The Sound of Silence

Is something missing from our worship? Is something missing from our lives? James Dwyer recently wrote an article in Relevant magazine that addressed that exact question. His answer may surprise you:

We’ve all been there during those uncomfortable silences. We fidget. We worry what other people are thinking. We clock-watch. Our “silence” is often accompanied by a moody synth riff or an emotionally plucked guitar—heavy on the minor chords because we really want to feel God.

Our struggle with silence isn’t new. Our worlds are filled with noise. From the minute we wake to the minute we fall asleep, our lives are dominated by it. It can be literal noise—the sounds, songs, conversations and murmurings that make up the soundtrack of our days. Or it can be visual noise—what we see, read, take in, process. Either way, our minds, hearts and souls are filled with noise, noise and more noise.


To switch it all off is unnatural. It feels strange. Disconnecting in the 21st century is quite possibly one of the most counter-cultural things you can do. Think about it. When was the last time you found yourself in complete silence?

This may be one of the greatest struggles of our age: our inability to handle the silence. Silence is uncomfortable. It’s unnerving. We have difficulty with moments and spaces that are unfilled.

Yet James is right in saying that we are missing out on the blessing of silence:

Stillness is a vital component in our relationship with God. It is where we hear from God without interruption, where we discover ourselves, where the reality of our place before God—as sinners in total need of His forgiveness and grace—is laid bare before us.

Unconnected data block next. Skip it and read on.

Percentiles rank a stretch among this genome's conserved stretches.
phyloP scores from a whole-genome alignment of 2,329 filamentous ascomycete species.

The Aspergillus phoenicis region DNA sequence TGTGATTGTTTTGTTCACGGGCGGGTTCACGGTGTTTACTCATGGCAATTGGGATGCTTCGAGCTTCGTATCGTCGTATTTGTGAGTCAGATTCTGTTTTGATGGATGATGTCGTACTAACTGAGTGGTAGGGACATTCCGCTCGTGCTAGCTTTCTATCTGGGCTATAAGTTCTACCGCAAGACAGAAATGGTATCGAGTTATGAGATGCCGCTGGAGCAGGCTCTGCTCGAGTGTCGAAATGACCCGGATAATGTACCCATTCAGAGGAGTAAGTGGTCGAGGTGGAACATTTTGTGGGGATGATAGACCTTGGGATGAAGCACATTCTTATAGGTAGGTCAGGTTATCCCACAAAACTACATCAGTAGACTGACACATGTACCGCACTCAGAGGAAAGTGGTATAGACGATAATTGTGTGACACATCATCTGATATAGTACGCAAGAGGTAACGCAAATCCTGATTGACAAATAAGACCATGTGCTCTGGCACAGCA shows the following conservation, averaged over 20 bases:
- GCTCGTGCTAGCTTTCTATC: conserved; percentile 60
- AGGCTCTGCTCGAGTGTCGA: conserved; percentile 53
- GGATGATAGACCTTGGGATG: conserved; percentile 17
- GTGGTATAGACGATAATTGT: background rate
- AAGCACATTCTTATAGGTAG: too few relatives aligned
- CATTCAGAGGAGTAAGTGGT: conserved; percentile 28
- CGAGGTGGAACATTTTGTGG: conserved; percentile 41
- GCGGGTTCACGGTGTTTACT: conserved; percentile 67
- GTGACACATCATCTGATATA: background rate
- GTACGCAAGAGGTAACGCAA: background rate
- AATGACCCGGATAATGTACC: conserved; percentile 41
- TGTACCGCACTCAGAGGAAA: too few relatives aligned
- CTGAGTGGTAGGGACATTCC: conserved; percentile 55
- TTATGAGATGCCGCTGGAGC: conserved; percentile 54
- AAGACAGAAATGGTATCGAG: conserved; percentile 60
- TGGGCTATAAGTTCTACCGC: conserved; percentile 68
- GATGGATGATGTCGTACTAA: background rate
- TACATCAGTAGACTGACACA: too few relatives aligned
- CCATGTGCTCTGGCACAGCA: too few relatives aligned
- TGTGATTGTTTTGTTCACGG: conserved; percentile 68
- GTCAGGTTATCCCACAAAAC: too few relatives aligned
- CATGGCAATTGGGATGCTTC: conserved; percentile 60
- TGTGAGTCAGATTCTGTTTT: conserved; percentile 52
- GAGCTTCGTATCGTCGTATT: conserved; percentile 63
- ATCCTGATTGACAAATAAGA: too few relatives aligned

And he’s advocating more than silence in our personal lives, but in our worship services on Sundays:

Sure, creating a genuine silence with 300 people is going to be difficult. But we need to be intentional about this. As the body of Christ, we should be prepared to hear God in the joyful praises of our hearts and the silence of our reverence. As we sing together, so we should wait, unified, in unbroken spaces.

It is most often in silence that we hear God. Where we understand who we are. When we are convicted of our sin and convinced to let God work in us.

We cannot allow God to fill us up if we never leave a moment empty for him to fill.

Perhaps what we need is not more, but less.

When was the last time that you had a moment of complete silence? How might our lives and our churches be changed by more silence?

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